Dark and stormy?

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Foster (10&12)

I think Foster says it perfectly when he starts the chapter off with, "It was a dark and stormy night." In this chapter it once again opened my eyes to something that was in all seriousness, pretty obviuos. He showed us once again that how weather and other surroundings can affect characters moods, outcomes of the story, and most of all the reader's reaction to things that would have been normal if not for the extreme conditions.

"Rain can be more mysterious, murkier, more isolating than most other weather conditions."

When I thought about this I couldn't disagree with him, however, I thought to myself what else has this same affect. I came to the conclusion that it isn't just the rain itself, but something that he hinted on in the first sentence of this chapter. The "dark" part. When I think of the scariest things I've read or watched on television, yes, most times there's rain, but almost everytime, it was dark. I think that humans are mostly afriad of the dark because of that factor that affects all of us; the fear of the unkown.

"So if you want a character to be cleansed, symbolically, let him walk through the rain to get somewhere."

How true?! If you think back to your favorite movies, not only the horror ones, something very important happens in the rain. One example; think of Spiderman, and when Spiderman kissed M.J. while he's upside-down in the rain, if it wasn't raining, the same affect would just not have occured.

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3 Comments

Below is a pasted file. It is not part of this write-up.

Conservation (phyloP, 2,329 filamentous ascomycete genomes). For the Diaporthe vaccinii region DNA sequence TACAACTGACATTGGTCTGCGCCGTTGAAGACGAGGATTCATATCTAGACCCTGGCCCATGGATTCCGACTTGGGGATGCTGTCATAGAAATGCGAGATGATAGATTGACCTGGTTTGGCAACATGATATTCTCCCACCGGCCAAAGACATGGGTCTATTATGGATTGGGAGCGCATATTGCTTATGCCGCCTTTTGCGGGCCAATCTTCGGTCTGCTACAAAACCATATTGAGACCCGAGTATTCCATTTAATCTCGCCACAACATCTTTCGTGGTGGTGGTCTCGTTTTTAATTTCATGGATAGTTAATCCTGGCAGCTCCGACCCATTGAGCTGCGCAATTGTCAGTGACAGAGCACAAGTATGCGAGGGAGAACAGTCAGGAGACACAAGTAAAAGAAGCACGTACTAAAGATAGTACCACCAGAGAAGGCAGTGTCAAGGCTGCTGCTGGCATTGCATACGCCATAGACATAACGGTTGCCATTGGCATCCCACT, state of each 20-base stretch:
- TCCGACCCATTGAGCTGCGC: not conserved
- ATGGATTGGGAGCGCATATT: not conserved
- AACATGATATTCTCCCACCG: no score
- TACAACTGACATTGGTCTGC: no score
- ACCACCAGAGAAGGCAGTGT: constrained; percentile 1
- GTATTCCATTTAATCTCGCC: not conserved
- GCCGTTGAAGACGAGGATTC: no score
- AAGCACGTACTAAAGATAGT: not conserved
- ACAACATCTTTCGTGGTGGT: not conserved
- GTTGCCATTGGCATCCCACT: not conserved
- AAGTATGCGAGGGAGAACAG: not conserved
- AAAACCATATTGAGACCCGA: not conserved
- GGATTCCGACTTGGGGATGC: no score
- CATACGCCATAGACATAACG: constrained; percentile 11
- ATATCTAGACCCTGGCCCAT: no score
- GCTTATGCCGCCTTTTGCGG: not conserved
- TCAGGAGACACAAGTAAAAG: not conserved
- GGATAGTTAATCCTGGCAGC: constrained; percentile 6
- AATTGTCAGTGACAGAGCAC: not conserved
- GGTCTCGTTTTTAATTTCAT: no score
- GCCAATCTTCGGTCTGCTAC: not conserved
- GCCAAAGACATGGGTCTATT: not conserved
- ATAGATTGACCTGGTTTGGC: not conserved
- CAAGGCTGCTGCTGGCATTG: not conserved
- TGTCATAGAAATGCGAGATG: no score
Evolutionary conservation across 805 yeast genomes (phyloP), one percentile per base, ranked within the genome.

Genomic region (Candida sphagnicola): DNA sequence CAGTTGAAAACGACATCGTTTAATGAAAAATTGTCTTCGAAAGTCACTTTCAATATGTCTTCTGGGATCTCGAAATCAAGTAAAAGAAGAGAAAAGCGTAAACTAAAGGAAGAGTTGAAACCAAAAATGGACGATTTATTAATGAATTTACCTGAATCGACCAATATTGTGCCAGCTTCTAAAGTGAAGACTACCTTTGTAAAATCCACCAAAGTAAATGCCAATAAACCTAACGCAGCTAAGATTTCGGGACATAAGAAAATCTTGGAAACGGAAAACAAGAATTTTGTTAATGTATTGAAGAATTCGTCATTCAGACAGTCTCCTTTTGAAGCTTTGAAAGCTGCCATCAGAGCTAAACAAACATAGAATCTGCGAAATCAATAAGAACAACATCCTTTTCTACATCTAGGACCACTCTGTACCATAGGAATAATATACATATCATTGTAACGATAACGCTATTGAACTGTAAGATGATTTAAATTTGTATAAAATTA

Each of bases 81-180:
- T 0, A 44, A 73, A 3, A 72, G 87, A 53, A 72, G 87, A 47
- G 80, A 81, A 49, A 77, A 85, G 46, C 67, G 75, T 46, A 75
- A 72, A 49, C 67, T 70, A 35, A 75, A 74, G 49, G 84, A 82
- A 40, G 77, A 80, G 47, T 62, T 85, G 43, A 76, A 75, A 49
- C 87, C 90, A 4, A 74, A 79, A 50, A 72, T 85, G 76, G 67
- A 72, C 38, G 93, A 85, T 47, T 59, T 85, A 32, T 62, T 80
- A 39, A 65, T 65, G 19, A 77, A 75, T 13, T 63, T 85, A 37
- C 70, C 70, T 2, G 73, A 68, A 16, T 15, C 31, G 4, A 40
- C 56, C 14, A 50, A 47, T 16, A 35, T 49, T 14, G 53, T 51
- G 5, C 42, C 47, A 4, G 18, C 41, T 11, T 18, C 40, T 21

Great point! While some authors are more careful than others in their choice of such details, all the best ones know full well all the literary tricks that Foster is explaining. While you can't construct good literature by picking a symbol here and a setting there, good artists will do their best to make every detail of a work harmonize together in order to build a particular emotional or persuasive effect.

Great observation Andy...the fear of the unknown. I am very afraid of the dark as well as rain. I dont know what it is, but for one reason or another, dark and rain dont not mix well for me.
I like your example of cleansing a character from Spiderman. I used a similar example, but for The Notebook. I think that rain is a great symbol for a story, it can be used for almost any plot in the story, and you can take out as many meanings to it as you want.
Every scary movie i can think of involves water and dark, the scariest combination to put into a story.

If you look at a film like "Shawshank Redemption," rain there acts as a cleanser for Tim Robbins' character. He finally escapes prison, and is struck by his newfound freedom by emerging from Shawshank in the middle of a downpour.

He had just crawled through tunnels filled with human waste (gotta do what you gotta do to escape, I suppose) and the rain washes him off rather dramatically.

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This page contains a single entry by Andy published on February 1, 2006 6:08 PM.

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